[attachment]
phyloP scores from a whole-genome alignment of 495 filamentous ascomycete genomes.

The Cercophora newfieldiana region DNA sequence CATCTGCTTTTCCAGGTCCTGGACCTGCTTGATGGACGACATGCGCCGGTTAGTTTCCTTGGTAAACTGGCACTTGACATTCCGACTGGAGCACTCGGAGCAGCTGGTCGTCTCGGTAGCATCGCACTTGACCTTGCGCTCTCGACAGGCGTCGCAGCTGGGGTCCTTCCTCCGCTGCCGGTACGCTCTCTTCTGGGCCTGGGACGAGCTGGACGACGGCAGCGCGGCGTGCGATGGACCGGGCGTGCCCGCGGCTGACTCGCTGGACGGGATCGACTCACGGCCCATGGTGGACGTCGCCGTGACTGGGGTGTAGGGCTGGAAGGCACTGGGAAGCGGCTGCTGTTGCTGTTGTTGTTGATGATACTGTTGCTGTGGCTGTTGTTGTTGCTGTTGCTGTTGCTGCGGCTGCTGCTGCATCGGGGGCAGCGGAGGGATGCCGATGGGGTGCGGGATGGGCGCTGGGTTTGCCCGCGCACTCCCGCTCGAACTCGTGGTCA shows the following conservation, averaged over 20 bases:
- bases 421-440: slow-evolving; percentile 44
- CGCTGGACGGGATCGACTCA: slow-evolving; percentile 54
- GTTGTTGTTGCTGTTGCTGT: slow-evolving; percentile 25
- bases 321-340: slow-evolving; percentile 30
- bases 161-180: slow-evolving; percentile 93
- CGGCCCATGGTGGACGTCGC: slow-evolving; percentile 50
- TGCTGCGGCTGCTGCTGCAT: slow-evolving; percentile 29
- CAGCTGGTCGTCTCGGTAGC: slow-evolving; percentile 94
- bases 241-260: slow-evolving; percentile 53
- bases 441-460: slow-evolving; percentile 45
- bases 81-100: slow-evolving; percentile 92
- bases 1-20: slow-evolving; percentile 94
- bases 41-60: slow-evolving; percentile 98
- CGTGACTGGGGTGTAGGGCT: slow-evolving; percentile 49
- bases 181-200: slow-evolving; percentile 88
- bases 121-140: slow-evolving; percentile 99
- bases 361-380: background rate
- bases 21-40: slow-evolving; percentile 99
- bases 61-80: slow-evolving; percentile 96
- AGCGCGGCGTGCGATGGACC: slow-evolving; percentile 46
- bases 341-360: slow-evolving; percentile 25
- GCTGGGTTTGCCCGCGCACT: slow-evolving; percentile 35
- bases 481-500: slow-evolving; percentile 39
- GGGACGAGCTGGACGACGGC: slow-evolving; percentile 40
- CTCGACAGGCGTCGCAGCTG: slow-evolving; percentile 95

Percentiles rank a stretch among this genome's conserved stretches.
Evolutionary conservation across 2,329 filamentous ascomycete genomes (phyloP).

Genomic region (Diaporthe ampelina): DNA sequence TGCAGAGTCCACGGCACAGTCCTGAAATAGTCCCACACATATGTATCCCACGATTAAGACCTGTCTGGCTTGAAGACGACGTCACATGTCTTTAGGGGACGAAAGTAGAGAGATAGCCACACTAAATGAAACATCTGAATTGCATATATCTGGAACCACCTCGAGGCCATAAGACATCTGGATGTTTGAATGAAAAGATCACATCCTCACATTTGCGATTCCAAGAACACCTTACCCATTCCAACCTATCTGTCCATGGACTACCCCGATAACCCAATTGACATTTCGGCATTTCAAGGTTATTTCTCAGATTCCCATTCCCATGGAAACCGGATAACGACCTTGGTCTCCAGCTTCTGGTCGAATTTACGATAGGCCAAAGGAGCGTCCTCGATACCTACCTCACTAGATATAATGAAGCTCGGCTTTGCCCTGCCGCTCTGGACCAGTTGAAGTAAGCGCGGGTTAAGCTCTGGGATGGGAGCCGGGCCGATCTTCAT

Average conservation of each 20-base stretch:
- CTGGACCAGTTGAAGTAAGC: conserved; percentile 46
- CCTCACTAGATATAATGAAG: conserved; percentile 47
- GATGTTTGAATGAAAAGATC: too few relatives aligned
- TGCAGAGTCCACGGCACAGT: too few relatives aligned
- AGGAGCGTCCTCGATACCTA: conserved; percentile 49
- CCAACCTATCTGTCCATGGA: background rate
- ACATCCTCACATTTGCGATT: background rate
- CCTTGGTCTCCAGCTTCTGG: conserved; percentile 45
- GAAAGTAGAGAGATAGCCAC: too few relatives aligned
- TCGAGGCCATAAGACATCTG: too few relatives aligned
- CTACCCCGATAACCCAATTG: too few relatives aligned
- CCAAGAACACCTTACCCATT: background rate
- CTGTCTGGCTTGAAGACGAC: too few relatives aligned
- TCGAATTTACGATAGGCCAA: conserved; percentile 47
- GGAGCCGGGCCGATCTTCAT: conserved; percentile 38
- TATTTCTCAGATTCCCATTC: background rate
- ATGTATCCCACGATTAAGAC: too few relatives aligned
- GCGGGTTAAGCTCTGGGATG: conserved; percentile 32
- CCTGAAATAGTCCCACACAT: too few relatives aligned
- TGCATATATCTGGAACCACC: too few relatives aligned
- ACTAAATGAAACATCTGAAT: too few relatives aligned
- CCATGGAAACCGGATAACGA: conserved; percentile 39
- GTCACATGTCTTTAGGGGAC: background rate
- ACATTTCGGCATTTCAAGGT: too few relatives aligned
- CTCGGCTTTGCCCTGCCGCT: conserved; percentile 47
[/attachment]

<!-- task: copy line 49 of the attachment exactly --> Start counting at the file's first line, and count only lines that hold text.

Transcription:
- GCGGGTTAAGCTCTGGGATG: conserved; percentile 32